US 5492719 A
A polymer matrix composite structure for electrical purposes is produced by taking a fibre reinforcement substrate (1) to produce a pre-form (4) of a desired shape and configuration, metallising the pre-form to provide an electrically conductive coating for EMC capability, and impregnating the metallised pre-form with resin.
1. A method of producing a polymer matrix composite structure of the kind including metallised fibres in a polymer material for electrical purposes, characterised in that the method comprises the steps of:
a) firstly taking a fibre reinforcement substrate (1);
b) secondly, pre-forming the substrate (1) to produce a pre-form (4) of a desired shape and configuration;
c) thirdly, metallising the pre-form (4) to produce an electrically conductive coating for EMC capability; and
d) fourthly, impregnating the metallised pre-form (4) with resin.
2. A method according to claim 1, including the step of adapting the substrate (1) into a developed pre-form (2) before forming the substrate into the pre-form (4).
3. A method according to claim 2, in which the substrate (1) comprises a woven sheet, and a cutting step is utilised to adapt the sheet to the developed pre-form (2).
4. A method according to claim 2, in which the substrate in the configuration of the developed pre-form (2) is formed by knitting operation.
5. A method according to claim 2, wherein the fibres forming the developed preform comprise thermoformable synthetic resins, and including the step of pressing the developed preform (2) into a suitable shape when hot.
6. A method according to claim 2 comprising stitching the developed pre-form (2) into a suitable shape.
7. A method according to claim 1, including the step of introducing metal inserts into the structure between steps a) and b) for control of local thermal conductivity.
8. A method according to claim 1, including using a metal sputtering Physical Vapour Deposition (PVD) method for carrying out step c).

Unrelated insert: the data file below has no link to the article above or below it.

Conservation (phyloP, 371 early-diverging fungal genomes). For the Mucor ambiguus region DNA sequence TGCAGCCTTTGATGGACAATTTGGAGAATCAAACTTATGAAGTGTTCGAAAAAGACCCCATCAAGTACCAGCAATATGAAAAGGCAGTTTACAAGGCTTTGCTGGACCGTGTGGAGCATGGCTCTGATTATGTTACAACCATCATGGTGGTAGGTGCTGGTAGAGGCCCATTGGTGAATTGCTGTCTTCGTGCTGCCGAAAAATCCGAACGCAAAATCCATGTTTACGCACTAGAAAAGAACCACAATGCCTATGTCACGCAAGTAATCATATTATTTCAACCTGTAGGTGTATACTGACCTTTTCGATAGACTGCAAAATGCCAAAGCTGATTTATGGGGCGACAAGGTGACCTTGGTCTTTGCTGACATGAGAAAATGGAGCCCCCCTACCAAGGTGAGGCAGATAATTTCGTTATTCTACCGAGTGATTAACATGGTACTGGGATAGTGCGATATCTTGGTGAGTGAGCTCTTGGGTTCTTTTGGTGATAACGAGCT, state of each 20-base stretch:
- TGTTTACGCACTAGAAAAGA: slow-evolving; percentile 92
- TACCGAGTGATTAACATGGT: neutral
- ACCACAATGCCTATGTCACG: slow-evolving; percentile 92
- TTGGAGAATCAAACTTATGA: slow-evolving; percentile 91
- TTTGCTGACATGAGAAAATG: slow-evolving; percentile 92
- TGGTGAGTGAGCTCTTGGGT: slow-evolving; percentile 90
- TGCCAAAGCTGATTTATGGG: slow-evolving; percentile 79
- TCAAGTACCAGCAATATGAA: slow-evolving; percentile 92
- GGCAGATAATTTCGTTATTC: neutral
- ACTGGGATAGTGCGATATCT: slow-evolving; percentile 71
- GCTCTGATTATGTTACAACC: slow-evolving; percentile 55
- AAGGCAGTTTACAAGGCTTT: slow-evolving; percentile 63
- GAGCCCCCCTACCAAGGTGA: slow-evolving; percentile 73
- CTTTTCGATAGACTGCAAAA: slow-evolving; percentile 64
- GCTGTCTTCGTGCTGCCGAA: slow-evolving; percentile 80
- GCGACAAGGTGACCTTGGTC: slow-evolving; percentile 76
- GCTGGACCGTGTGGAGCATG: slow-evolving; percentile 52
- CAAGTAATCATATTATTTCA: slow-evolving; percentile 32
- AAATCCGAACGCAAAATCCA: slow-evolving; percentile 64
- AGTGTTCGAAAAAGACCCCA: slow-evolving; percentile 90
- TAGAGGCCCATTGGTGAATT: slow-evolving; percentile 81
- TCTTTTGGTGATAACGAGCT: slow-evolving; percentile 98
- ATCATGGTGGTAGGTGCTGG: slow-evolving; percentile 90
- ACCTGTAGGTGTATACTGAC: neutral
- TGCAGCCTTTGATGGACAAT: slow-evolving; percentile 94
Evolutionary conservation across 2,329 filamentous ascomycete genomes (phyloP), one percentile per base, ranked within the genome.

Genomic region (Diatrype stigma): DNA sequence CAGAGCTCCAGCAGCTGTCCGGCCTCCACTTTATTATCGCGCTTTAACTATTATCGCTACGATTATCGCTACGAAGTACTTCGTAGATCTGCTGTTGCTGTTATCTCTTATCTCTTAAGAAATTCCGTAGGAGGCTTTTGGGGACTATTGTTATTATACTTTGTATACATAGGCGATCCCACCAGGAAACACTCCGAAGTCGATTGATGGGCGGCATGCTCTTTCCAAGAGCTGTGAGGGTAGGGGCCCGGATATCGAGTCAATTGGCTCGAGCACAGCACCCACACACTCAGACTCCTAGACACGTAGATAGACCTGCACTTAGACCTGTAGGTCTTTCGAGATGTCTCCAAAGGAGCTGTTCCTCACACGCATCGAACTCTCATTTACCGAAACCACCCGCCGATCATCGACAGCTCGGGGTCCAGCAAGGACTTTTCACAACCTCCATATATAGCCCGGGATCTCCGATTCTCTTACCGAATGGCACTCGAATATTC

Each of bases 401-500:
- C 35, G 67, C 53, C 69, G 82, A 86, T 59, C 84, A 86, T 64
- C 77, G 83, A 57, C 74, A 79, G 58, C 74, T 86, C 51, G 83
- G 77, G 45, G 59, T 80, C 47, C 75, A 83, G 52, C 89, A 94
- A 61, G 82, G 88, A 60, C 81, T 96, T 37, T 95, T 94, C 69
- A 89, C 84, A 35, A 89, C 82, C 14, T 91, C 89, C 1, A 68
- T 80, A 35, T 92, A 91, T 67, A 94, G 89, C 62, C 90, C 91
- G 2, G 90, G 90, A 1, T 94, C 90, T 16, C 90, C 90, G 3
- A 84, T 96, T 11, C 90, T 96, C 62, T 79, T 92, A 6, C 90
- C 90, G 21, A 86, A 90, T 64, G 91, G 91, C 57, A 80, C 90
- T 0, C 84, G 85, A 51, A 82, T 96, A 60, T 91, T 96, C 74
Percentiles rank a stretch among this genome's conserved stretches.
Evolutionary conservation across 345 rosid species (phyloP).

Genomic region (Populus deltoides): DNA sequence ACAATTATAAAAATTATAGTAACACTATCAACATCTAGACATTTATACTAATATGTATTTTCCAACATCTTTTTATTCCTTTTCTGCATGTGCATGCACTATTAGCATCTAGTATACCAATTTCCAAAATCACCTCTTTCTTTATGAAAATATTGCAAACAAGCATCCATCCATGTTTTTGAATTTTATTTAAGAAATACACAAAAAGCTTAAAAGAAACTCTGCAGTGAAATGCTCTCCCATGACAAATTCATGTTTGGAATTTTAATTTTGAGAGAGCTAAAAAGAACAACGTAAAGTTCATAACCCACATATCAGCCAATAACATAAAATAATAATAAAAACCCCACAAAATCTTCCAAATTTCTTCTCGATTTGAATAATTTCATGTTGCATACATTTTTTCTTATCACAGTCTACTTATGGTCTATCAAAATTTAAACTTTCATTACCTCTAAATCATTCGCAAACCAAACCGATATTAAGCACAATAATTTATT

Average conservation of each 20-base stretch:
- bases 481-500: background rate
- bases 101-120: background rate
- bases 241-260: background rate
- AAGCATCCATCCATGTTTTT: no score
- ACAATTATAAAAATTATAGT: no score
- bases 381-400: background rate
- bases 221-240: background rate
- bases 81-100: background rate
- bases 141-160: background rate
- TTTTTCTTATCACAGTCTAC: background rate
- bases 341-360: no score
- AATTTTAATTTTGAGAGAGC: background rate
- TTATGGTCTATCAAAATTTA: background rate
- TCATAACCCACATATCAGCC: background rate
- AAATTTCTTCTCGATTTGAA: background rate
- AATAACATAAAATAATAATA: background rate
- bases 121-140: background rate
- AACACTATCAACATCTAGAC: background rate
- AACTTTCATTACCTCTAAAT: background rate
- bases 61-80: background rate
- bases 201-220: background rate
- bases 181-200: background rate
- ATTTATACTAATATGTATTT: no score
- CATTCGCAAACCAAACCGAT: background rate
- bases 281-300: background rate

9. A method according to claim 1, including using wet electroless plating for carrying out step b).
10. A method according to claim 1, in which step c) is carried out by the use of a Resin Transfer Moulding (RTM) technique.
This invention relates to improvements in polymer matrix composite structures of the kind including metallised fibres in a polymer material for electrical purposes.
It is known to produce polymer matrix composite structures of the kind set forth by incorporation of metal fibres, application of electrically conductive coatings to fibres, or incorporation of electrically conductive fillers. In the case of the fibre type knitted or woven into fabrics, such fabrics, in turn, are shaped to the required pre-form configuration.
Wet surface metallisation of the polymer matrix composite structures reduces the properties and stability of the polymer component. Metallised fabrics for EMC suffer from poor pre-form capability and poor performance for EMC due to conductivity attrition during the formation of the pre-form.
It is known, for example from GB-A-2 118 477, to use an injection moulding technique for moulding an insulating liner onto a metal spool.
We are also aware of EP-A-0 074 263 which discloses the use of woven fabric reinforced laminates comprising filaments of electrically conductive material, suitably metal, metal coated fibre glass, Kevlar (Registered Trade Mark), or carbon.
According to our invention a polymer matrix composite structure of the kind set forth is produced by taking a fibre reinforcement substrate, pre-forming the substrate to produce a pro-form of a desired shape and configuration, metallising the pre-form to provide an electrically conductive coating for EMC capability, and impregnating the metallised pre-form with resin.
The metallised fibres may comprise fibres of glass, or carbon.
We therefore provide a polymer matrix composite structure of high mechanical performance since the advantageous bulk properties and dimensional tolerances of conventional composites are retained, accompanied by higher stability of metallisation since the coating is protected from the environment. We are also able to achieve high shape complexity at low capital cost with the capability to include thermal control measures in the material structure.
By the use of this process we are able to produce complex polymer matrix composite structures having high mechanical and electro-magnetic compatability (EMC) and a selective thermal management capability.
The substrate may comprise a reinforcement material in a woven, knitted or continuous fibre form which maybe cut and then pre-shaped to the desired shape and configuration of the pre-form.